Discarded diapers lay the foundation for future homes – quite literally

Finding low-cost, sustainable building materials is important for the environment and providing access to affordable housing. Researchers have created a composite building material by replacing sand in concrete and mortar with a common, non-degradable waste product: used disposable diapers.

Access to affordable, appropriate housing is a basic human right. This is a growing issue, especially in many low-income countries where supply and demand are mismatched.

Building materials are often the most expensive component in home-building, accounting for up to 80% of the costs. While using materials such as natural fibers, earthen materials, and industrial building waste has been explored, concrete remains the mainstay of house construction – indeed, any construction – because of its strength and durability. But concrete can leave a large carbon footprint.

Researchers from the University of Kitakyushu, Japan, looked for a way of maintaining the benefits of concrete but making it more environmentally friendly and cheaper to produce. They turned to a common non-degradable waste product: the disposable diaper.

In undertaking this study, the researchers were driven by a desire to tackle Indonesia’s significant population growth and demand for low-cost housing. Accompanying any population growth is an increase in waste. In 2019, total waste in Indonesia was 29.21 million tons; this figure rose to 32.76 million tons in 2020.

According to Maritime Fairtrade, Indonesia is ranked sixth globally for disposable diaper usage. Many used diapers are tossed in the country’s rivers and waterways, causing pollution through leeched chemicals and microplastics. This research could address two important issues: cleaning up the environment and providing a low-cost construction alternative.

The researchers prepared concrete and mortar samples by combining washed, dried, and shredded used disposable diapers with cement, sand, gravel, and water. The samples were cured for 28 days. Curing is the process of maintaining adequate moisture in concrete within a temperature range that aids cement hydration, the chemical reaction between cement and water that contributes to its strength and durability.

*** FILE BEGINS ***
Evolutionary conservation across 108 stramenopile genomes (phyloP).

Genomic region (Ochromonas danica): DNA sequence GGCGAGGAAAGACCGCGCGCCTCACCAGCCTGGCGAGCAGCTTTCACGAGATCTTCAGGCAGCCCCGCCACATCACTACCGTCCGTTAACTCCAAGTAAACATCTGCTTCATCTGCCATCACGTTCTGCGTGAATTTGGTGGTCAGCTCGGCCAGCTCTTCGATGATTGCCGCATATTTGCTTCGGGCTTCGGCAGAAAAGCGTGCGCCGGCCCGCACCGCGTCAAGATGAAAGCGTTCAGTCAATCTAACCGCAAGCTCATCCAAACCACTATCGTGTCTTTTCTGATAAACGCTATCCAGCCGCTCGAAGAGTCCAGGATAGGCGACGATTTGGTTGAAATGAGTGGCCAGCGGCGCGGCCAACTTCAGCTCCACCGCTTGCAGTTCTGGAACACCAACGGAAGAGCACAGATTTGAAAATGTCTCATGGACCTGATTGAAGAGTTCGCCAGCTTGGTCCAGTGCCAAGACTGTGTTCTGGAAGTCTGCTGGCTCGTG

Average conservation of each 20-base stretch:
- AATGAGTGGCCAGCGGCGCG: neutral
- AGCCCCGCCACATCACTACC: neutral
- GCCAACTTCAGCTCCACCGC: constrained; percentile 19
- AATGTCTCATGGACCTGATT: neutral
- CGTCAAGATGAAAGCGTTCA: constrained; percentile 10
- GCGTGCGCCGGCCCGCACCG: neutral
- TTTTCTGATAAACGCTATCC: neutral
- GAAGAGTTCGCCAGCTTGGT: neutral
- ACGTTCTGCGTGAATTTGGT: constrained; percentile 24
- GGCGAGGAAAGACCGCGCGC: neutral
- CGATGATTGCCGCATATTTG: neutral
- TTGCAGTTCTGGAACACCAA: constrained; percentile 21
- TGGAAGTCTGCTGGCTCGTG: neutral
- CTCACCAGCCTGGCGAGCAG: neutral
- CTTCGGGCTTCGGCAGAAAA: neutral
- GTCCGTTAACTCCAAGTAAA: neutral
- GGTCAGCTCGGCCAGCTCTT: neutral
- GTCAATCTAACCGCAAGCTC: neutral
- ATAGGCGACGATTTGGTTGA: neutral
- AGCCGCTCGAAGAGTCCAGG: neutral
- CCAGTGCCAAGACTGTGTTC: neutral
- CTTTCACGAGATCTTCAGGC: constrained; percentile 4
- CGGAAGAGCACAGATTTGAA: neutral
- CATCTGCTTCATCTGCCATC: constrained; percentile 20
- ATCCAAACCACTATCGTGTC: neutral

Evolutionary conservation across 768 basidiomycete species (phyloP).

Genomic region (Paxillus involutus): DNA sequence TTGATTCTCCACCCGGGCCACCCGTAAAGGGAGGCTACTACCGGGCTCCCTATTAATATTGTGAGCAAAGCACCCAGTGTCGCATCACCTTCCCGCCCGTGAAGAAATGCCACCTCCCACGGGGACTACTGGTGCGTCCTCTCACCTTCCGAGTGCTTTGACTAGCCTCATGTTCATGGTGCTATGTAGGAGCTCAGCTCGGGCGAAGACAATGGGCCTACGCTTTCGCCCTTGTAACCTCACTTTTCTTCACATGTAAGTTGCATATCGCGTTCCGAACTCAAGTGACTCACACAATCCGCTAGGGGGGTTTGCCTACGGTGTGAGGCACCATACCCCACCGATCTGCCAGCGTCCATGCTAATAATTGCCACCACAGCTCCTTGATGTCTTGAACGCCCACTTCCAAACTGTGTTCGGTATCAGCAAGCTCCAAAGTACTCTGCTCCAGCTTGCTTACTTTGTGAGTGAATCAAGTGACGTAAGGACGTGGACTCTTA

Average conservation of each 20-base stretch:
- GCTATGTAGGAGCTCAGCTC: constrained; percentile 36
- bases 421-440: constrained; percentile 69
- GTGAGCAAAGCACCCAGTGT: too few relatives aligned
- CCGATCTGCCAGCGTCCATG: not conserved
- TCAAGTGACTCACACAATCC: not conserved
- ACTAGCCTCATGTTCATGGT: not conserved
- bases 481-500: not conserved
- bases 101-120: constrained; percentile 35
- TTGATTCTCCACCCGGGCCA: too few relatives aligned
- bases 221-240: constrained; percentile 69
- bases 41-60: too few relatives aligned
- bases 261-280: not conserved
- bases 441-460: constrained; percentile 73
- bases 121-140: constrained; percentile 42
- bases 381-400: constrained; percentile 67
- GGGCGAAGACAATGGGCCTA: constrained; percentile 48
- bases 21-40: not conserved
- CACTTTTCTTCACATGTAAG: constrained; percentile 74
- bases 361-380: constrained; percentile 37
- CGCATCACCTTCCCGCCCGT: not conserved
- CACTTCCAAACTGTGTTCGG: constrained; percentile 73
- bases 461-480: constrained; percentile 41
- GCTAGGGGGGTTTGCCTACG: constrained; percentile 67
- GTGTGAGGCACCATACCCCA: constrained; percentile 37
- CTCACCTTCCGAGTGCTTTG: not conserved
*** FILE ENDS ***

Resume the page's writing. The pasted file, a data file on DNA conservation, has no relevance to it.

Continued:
Mixes containing different proportions of disposable diaper waste were tested to see how much pressure they could withstand before breaking. The researchers then calculated the maximum amount of sand that could be replaced with diaper waste to safely construct a house with a floor plan of 43 square yards (36 square meters).

They found they could replace 10% of the sand with disposable diaper waste in the concrete needed to form columns and beams in a three-story house. In a single-story house, that proportion increased to 27%. In terms of the mortar used to create partition walls, the researchers could replace up to 40% of sand with diaper waste. For the formation of floors and garden paving, 9% of sand could be replaced. They found that exceeding these proportions resulted in concrete unfit for construction.

Overall, the researchers found that up to 8% of the sand in all concrete and mortar structures needed to build a single-story house with a floor plan of 36 m sq could be replaced with disposable diaper waste. That equates to 60 cubic feet (1.7 cubic meters) of waste.

“This research has concluded that adding used diapers to concrete does not significantly diminish its strength,” the team stated. “It demonstrates that using diapers to create composite materials is feasible, particularly concerning the development of environmentally friendly and cost-effective materials.”

The researchers consider their disposable diaper concrete has wide applications outside of creating housing in Indonesia. This is important because disposable diapers are the third largest contributor to landfills globally. Across the globe, more than 18 billion disposable diapers end up in landfills each year.

“Concerning this paper’s social and economic advantages, the development of materials can be accessed from low to high technology,” they said. “The procedures are relatively easy to conduct and low-cost.”

The researchers know the current limitations of using waste diapers as a construction material. For one thing, it would require engagement with waste treatment facilities to collect used diapers from households and sanitize them. Secondly, machines that shred the used diapers would be needed on a large scale.

Nonetheless, the research highlights the potential for using non-degradable waste as a building material, addressing sustainability issues and providing low-cost housing.

The study was published in the journal Scientific Reports.

Source: University of Kitakyushu via EurekAlert!

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